I recently ran across this disturbing story by Claire Thompson on Grist.org about how fracking companies exploit a theological loophole in the religious tradition of the Amish.
“Energy companies in eastern Ohio – home to the world’s largest Amish population and billions of dollars’ worth of oil and gas reserves – have been convincing Amish farmers to sign away drilling rights to their land for far less than they’re worth,” Thompson writes, “knowing that because their religious tradition frowns on lawsuits, the landowners will have little recourse for justice once they realize they’ve been duped.”

Lloyd Miller, an Amish farmer in Ohio, responded to being tricked by a Kenoil agent into selling drilling rights at pennies on the dollar by saying, “He’s got to live with his conscience.”

This response probably jars our modern sensibilities. We want to fight for the Amish, taking up their cause for them and finishing this story the way it’s supposed to end – with the bad guys getting what they deserve.

This story has me pondering on a number of levels.

First, the Amish willingness to embody a way of life counter to the modern world is both unsettling to us and revealing about our own commitments.

It’s not just their “primitive agriculture” or shunning of technology. It’s also their willingness to reject many of the assumptions and agreements that make modern society and economics function.

It begs the question, “How much are we just playing along with the way the world does things? What kingdom are we really a citizen of?”

There is something about their willingness to endure the consequences of their principles in a world that doesn’t share those values from which we could certainly learn a lot.

The other aspect of this story is the ecological relationships and consequences.

The Amish have shunned industrial agriculture for different reasons than those in the local food/sustainability movement. Yet, because of their choices, they maintain a close relationship with the land.

I’m not sure how explicit the connection is for the Amish between their theology/spiritual practice and the connection to the land. I know for Low German Mennonites the choice to form agricultural communities was primarily one of economics – how to maintain their particular culture/faith in isolated communities.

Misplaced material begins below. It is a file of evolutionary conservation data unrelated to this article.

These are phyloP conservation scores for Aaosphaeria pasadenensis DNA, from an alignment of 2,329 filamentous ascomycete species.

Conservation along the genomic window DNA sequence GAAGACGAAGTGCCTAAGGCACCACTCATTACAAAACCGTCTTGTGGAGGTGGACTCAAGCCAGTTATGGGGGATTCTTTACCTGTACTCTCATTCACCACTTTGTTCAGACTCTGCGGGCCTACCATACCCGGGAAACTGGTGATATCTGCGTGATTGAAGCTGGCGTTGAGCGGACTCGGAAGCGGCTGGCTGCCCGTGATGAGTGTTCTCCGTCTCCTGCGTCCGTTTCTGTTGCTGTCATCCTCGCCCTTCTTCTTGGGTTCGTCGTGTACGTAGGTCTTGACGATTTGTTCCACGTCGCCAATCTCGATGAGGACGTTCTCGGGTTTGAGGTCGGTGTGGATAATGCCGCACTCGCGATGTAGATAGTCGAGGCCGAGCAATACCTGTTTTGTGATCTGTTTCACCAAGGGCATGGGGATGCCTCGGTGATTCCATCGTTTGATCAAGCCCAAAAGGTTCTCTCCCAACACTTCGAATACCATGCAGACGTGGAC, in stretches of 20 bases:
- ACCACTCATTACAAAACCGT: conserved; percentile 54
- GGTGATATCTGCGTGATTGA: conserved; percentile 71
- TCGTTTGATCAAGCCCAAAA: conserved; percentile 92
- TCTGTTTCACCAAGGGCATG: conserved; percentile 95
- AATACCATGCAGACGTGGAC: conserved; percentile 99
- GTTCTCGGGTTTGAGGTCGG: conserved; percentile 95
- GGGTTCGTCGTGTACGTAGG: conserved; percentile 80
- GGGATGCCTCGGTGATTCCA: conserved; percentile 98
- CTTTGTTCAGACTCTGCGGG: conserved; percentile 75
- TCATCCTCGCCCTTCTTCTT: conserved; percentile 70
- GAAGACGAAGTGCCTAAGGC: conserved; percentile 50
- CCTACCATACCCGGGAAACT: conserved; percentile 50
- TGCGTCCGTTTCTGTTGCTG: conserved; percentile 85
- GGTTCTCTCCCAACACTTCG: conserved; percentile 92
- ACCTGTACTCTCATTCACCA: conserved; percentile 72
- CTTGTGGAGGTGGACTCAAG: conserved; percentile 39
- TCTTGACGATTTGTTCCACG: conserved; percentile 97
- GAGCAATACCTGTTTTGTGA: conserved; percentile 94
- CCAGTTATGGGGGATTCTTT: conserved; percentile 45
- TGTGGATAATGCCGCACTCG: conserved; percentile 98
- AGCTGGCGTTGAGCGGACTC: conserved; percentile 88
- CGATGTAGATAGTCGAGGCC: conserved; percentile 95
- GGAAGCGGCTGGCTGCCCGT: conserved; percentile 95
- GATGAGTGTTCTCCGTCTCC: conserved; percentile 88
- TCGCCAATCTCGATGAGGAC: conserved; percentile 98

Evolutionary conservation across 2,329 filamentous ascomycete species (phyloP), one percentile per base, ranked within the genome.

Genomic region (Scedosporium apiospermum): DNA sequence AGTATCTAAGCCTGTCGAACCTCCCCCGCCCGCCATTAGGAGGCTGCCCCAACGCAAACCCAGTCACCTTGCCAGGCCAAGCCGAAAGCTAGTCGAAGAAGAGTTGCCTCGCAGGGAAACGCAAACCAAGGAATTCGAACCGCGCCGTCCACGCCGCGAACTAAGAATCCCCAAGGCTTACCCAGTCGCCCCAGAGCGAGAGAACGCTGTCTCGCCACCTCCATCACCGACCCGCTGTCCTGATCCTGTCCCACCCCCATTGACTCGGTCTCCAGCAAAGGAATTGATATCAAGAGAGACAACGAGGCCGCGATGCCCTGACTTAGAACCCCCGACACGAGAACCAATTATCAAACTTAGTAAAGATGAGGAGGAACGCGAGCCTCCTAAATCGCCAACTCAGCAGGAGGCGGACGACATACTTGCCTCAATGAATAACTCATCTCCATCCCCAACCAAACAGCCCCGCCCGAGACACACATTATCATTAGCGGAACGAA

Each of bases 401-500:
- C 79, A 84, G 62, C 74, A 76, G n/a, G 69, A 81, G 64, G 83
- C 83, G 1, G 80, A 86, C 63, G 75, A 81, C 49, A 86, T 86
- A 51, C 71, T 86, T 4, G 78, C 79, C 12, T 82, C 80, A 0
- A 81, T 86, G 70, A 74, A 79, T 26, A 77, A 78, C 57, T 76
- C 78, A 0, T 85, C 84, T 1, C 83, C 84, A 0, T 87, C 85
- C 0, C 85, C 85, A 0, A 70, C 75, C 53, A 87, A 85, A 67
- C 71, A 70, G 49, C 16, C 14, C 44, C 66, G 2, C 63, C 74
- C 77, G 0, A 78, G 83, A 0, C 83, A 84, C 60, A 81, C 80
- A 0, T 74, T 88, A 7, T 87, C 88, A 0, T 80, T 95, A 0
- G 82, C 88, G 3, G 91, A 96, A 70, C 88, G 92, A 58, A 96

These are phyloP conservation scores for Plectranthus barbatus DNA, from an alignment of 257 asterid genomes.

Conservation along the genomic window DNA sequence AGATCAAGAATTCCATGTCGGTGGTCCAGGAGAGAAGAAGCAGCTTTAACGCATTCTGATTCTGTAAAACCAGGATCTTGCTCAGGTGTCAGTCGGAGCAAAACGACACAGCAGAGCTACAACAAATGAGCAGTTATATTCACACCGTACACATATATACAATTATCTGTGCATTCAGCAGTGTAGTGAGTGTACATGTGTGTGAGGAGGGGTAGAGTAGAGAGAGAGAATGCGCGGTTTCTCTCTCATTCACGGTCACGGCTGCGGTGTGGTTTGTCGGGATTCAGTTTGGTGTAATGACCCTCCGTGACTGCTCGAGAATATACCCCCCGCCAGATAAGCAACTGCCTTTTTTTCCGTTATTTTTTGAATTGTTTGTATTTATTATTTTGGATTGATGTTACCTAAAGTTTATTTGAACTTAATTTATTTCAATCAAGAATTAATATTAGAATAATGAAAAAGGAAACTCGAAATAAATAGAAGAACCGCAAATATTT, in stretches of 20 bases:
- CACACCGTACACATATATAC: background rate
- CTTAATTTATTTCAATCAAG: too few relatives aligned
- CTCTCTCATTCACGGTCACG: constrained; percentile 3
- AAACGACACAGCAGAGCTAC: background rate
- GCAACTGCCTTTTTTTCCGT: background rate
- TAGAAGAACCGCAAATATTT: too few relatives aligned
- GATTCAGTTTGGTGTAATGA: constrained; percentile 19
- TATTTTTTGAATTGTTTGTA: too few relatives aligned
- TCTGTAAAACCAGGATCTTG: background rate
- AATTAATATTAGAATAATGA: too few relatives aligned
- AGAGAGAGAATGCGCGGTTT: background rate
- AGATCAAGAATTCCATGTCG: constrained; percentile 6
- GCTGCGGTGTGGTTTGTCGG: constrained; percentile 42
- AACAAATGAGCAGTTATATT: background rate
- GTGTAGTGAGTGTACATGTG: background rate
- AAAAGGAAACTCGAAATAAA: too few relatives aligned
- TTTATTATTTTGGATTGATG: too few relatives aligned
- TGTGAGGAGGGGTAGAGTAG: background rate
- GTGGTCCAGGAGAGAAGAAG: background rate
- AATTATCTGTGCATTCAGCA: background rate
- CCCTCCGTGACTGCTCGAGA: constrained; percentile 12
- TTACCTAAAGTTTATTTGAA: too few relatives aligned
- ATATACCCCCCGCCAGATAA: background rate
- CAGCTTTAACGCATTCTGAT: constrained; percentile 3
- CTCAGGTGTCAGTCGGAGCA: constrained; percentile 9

So, the theological commitments of the Amish lead them in some sense to live closer to the land, even if unintentionally, and also makes them vulnerable to unscrupulous practices of those who don’t share their values.

This is an uncomfortable position. It seems too vulnerable, idealistic and unrealistic.

Humans are sinful. Don’t they know that?

Yet, in many ways, this posture toward the world is very similar to Jesus as he approaches the cross.

His unwillingness to compromise with the powers, both religious and political, meant that Judas and those that were unsettled by his theological and idealistic commitments took advantage of him.

In other words, it got him killed, and we should expect the same suffering for our commitments.

Just as with Jesus’ death, the commitments of the Amish reveal something about the world that does not share those values.

A world bent on violence kills the Prince of Peace. An economy and social structure bent on profit and domination will oppress and take advantage of those who are weaker.

Just like the Roman Empire, the true nature of these companies is revealed when it encounters the immovable force of one who not only refuses to submit to the system which perpetuates injustice, but also embodies another way of living in the world.

Lucas Land is an urban farmer, graduate of Truett Theological Seminary and a member of Hope Fellowship, an intentional Christian community in Waco, Texas. He blogs at What Would Jesus Eat?, where a version of this column first appeared.

Share This